Designing “professional looking” websites from scratch takes experience, but it’s not as difficult as it seems. During the initial days of web design career, I used to compare my design with other websites out there and always felt mine looks amateurish. Clearly it seemed like I would need so many years to take my design to those professional standards considering that I was self-taught. I was wrong.
It just took constant observation and learning. There was a pattern. Of course it did take me a couple of years to fine-tune my designs, learn and apply some UX principles, best practices and so on, but there were some simple things I changed that instantly enhanced my creations. These 8 simple changes to your design will make a lot of difference:
1. Add lot of white space
Observe any good website and you’ll notice that everything seems spaced out. Paddings and margins are used liberally. It’s our normal tendency to want to fill up any empty space. But you need to do the exact opposite. The lesser content there is in one screen, the more focus goes to that content. The users should be able to easily breathe through your content. Add at least 60 pixels of space between two sections, at least 30 pixels of space around images and so on. See the difference for yourself in this below example.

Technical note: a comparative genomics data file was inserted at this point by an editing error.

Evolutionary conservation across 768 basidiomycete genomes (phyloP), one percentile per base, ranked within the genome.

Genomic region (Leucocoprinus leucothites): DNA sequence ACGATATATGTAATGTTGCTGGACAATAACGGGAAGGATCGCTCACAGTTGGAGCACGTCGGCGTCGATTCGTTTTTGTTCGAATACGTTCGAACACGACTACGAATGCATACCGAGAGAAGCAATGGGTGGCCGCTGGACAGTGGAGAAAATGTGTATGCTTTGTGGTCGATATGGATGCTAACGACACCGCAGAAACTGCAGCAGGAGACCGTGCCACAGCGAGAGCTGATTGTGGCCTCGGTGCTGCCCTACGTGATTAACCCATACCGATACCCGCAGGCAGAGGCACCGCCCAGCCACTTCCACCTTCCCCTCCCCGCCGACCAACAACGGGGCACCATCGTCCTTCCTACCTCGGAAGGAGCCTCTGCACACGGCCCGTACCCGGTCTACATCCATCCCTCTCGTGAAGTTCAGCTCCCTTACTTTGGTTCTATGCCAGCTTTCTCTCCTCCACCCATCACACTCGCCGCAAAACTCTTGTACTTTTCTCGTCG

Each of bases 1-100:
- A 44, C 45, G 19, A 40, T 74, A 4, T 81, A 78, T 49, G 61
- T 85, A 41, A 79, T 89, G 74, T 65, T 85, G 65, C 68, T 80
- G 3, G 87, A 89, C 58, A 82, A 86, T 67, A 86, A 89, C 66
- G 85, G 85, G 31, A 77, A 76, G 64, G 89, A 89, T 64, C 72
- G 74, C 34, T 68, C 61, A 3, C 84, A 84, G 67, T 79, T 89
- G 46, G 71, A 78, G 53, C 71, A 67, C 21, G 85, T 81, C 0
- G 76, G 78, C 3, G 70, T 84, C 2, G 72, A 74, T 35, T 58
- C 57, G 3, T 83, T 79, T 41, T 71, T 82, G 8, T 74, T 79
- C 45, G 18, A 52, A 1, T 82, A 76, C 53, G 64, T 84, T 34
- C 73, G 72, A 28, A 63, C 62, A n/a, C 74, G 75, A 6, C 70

Clearly the one on the right looks more professional. But this alone won’t help, if you don’t follow the next point.
2. Change your text color to a dark gray instead of black
By default, the text color (on a light background) is black (#000). That doesn’t look natural to the eye – it takes too much attention. Change the color of all the black text to a dark gray like #444 or #4B5668 (with a bluish tinge) or #495D44 (with a greenish tinge).